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Spectator competition winners: Donald Trump on making heaven great again

30 July 2016

9:30 AM

30 July 2016

9:30 AM

The invitation to submit a conversation between St Peter and a well-known figure who is demanding admission to heaven.

Although the brief asked for a dialogue, Janice Harayda’s Donald Trump made the cut despite St Peter not getting a word in edgeways. Given that Trump doesn’t come across as the greatest listener — when asked who he consults on foreign policy he replied that his primary consultant was himself — this struck me as an altogether plausible scenario.

It was a strong performance all round: your supplicants, who ranged from John Bunyan to Hitler, deployed wit, guile and barefaced cheek in trying to wiggle their way past the keeper of the pearly gates. Sid Field’s wisecracking Groucho Marx and Martyn Hurst’s silver-tongued Tony Blair deserve honourable mentions. The winning entries, printed below, earn their authors £30 apiece.

Janice Harayda
Donald Trump: ‘We will make heaven great again when you admit me. We have no choice, Pete. When earth sends us its people, they’re not sending their best. They’re bringing crime. They’re bringing drugs. They’re bringing copies of their obituaries in the Washington Post. The Washington Post! I revoked the press credentials of that paper. That’s how bad it’s gotten. We’re gonna deport heaven’s undesirables. You know those Brits who signed a petition trying to bar me from their country? We’re gonna build a wall to keep ’em out. And we’re gonna make ’em pay for it. How? It’s simple. They can use the money they were giving to the European Union. I would also get along very well with people who get past the gates, like Vladimir Putin. Did you know he called me “bright and talented”? No? Well, you should, Pete. We have to put start putting heaven first.’


W.J. Webster
Boris Johnson: ‘You will discern, Your Saintliness, that I stand before you not wholly redolent of the odour of sanctity.’
St Peter: ‘I don’t judge by smell, Sir Boris.’
BJ: ‘Indeed not. I only meant to indicate that I came late to true belief.’
SP: ‘I’m aware of your deathbed conversion. We rejoice in a final repentance but can have little proof of its sincerity.’
BJ: ‘But I had it promulgated worldwide. Is there no kudos in spreading the word? And you must admit that Carpe Deum was a slogan to die for.’
SP: ‘Your soul is under examination, not your promotional skills. And your sins are considerable.’
BJ: ‘Oh, absolutely. Peccavi like billy-o — but on the venial scale, I think.’
SP: ‘You think. I discriminate.’
BJ: ‘Ah, the goats and sheep thing. I’m never sure which is the green channel. I incline to the goatish, but I can do sheepish if required.’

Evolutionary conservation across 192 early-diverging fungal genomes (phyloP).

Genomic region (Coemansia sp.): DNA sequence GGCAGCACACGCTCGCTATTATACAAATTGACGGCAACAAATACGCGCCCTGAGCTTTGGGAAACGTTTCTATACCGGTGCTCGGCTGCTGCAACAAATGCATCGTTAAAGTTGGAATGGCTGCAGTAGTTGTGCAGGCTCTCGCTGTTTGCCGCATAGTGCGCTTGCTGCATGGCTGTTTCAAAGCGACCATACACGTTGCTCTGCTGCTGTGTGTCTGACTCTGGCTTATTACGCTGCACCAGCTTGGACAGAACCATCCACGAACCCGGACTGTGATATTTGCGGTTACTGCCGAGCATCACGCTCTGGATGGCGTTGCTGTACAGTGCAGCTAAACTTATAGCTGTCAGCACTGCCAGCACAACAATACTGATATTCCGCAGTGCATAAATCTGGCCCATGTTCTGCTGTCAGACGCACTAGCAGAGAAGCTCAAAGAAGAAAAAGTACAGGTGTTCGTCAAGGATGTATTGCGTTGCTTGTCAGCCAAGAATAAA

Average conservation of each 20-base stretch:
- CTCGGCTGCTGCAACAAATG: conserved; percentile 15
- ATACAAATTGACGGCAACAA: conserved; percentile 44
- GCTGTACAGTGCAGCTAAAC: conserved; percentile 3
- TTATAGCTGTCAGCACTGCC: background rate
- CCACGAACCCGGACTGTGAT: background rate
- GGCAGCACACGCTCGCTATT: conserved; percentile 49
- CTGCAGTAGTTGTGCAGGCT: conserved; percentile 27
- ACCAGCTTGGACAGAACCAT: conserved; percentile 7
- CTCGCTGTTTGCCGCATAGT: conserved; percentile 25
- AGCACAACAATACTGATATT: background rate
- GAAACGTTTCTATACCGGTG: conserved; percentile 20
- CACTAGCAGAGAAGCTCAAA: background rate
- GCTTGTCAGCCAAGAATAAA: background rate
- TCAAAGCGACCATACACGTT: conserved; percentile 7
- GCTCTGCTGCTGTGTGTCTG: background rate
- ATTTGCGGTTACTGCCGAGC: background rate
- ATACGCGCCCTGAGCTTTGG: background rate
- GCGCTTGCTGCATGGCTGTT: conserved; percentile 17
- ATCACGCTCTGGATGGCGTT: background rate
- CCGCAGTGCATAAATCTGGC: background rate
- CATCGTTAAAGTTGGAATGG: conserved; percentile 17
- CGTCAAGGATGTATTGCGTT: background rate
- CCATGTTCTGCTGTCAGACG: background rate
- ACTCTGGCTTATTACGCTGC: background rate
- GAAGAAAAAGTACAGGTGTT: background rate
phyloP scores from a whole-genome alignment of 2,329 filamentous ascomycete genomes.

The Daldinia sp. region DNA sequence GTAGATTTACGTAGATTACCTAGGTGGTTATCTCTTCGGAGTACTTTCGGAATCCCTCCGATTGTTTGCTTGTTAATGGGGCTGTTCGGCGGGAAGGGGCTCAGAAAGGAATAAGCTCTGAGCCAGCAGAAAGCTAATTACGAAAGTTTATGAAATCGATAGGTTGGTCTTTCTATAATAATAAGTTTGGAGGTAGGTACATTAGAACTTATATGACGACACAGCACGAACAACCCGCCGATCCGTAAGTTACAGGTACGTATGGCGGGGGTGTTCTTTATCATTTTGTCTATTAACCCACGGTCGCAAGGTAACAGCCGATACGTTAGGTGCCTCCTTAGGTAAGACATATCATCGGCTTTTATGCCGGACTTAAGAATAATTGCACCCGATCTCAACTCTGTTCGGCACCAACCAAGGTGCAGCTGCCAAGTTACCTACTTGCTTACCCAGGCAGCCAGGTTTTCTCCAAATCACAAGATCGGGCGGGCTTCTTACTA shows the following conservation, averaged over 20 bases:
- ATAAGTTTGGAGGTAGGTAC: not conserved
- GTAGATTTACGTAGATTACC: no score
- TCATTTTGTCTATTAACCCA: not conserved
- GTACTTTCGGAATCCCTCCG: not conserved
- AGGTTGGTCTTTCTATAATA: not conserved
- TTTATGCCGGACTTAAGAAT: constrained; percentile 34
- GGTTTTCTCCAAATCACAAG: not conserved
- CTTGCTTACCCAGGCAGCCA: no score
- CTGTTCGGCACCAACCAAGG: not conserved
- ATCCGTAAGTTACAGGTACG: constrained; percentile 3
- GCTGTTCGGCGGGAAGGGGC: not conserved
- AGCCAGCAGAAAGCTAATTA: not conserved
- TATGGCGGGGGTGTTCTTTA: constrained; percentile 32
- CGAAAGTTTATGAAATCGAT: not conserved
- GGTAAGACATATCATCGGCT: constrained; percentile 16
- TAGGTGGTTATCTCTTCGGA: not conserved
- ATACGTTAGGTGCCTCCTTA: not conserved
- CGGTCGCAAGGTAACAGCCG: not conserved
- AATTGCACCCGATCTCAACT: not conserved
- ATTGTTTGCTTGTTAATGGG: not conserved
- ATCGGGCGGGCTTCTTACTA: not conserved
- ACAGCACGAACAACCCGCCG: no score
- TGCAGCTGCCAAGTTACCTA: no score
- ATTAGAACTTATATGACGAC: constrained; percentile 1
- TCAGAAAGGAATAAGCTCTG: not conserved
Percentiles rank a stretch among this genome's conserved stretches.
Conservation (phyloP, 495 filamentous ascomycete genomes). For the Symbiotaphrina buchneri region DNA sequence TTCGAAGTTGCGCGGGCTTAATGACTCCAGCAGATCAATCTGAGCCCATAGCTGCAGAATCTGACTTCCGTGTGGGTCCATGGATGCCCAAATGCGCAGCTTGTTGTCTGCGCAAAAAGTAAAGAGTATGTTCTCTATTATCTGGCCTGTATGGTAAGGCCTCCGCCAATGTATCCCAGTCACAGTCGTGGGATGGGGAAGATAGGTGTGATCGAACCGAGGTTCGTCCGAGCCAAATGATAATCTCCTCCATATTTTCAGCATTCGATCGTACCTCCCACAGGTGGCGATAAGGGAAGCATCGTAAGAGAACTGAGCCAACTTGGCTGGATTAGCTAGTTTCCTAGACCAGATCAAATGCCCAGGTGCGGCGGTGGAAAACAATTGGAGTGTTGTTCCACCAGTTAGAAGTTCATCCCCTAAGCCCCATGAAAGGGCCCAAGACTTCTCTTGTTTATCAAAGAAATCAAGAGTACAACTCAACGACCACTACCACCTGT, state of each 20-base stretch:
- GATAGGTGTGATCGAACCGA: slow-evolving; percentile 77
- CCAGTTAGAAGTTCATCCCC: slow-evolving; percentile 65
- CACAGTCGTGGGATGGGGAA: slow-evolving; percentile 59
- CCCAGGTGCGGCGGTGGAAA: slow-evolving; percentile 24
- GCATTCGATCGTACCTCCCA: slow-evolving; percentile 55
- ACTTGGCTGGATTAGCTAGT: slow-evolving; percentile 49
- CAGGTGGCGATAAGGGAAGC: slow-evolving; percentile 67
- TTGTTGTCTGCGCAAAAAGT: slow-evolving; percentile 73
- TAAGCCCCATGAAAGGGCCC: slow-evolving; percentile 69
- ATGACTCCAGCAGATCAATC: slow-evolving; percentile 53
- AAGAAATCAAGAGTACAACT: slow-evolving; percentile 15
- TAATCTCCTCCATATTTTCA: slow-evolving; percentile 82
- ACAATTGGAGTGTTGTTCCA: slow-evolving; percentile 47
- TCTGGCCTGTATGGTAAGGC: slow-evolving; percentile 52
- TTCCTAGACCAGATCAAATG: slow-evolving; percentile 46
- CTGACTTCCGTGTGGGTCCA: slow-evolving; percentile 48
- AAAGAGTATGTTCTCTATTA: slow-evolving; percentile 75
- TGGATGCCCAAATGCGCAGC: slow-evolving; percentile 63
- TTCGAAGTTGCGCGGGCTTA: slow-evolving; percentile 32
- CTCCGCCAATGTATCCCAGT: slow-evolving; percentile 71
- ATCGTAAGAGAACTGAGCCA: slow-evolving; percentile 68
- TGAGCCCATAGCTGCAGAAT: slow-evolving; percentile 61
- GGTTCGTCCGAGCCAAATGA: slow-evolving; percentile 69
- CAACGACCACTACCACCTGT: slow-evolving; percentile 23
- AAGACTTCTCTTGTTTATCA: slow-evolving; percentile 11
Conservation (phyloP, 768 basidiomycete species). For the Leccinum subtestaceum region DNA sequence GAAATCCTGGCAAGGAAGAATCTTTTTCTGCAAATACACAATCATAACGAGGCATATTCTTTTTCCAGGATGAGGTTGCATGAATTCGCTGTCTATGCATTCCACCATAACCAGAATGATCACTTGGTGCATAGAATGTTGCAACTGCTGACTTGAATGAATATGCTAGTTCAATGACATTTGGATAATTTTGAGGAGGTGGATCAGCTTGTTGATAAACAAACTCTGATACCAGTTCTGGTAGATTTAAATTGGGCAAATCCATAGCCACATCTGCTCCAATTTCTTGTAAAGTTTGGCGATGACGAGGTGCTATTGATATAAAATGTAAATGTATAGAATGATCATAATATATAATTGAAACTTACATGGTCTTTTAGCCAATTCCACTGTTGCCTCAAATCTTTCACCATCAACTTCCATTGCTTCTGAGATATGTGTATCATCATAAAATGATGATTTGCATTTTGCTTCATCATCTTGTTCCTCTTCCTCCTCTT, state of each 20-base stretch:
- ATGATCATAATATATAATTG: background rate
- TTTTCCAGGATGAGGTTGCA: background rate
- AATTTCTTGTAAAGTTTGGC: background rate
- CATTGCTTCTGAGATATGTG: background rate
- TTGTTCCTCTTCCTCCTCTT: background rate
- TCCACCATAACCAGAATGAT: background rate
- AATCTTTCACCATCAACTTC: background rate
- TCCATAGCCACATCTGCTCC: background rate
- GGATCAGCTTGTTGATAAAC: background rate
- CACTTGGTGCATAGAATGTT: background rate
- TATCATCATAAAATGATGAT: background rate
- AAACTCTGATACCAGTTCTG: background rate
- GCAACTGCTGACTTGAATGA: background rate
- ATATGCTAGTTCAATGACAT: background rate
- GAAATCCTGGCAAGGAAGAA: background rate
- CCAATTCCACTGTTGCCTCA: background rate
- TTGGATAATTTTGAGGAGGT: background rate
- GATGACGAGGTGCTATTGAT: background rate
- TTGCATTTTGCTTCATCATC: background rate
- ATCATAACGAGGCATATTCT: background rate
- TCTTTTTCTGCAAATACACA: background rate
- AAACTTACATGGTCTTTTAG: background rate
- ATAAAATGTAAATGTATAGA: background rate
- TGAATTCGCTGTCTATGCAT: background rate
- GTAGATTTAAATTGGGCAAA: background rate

SP: ‘Thank you, Sir Boris. My angel will let you know.’

Frank McDonald
Is this a saint I see before me? Come,
Let me approach unhallowed and unshrieved.
Have my pentameters gained me a place
In heaven’s halls? Am I to be received?

To be or not to be? Ah, that’s the question
A million souls have daily put to me.
But Master Shakespeare let me say at once
That God has read your works most carefully.

Did he approve and overlook the flaws?
Did I neglect to place his holy truths
Among my humble scenes? What thought the
Lord
Of all my yesterdays creating myths?

He did the same Himself and much amused
He saw your sonnets rivalling His own.
But step inside, for cherubs as we speak
Are keen to play for you Love’s Labours Won.

Max Ross
Ian Paisley: ‘Do you know who you’re talking to, sir?’
St Peter: ‘I believe you are Mr Paisley, formerly of Northern Ireland.’
IP: ‘And who might you be?’
SP: ‘I am called St Peter, may it please you, also known as the first Pope.’
IP: ‘The first Pope? Have I come to the wrong place? Am I at the gates of Hell? Why, sir, is the mother of harlots addressing a respectable Protestant gentleman?’
SP: ‘I am required to tell you that heaven’s gates are closed to you. You are not eligible for entry here, I am sorry to say. You must go elsewhere.’
IP: ‘I have never surrendered in my life and I don’t intend to start now. Take me to the Lord, you imposter.’
SP: ‘I am sorry. You are not to be admitted.’
IP: ‘Then I will fight, do you hear? Paisley will fight and Paisley will be right.’

Adrian Fry
Jimmy Savile: ‘Now then, now then, Pete, how’s about you letting your friend Jimmy through them Pearly Gates of yours. Eh?’
St Peter: ‘You are not listed here.’
JS: ‘As it ’appens, Pete, I’ve worked the doors of some proper speakeasys in my time. Lists like what you’ve got there, they’re for riff-raff. Jim, however, is very much part of the Management hereabouts. Ask anyone.’
SP: ‘Your name is unknown to the Lord.’
JS: ‘Nonsense, Pete. When you’ve had every accolade from BBC primetime to a papal knighthood, the guys’n’gals of the great and good queue up to speak for you; popes, priests, pop stars, prime ministers — see?’
SP: ‘Such souls reside elsewhere.’
JS: ‘You and me, Pete, we’re mates. And if not? Well, just remember, Jim can fix absolutely anything.’
SP: ‘My position here is eternally fixed. As is yours, henceforth, in Satan’s fiery pit. Begone!’

Your next challenge is to submit limericks (up to three each) that might have been written by Boris Johnson in an attempt to smooth ruffled feathers on the international stage. Please email (wherever possible) entries to lucy@spectator.co.uk by midday on 10 August.


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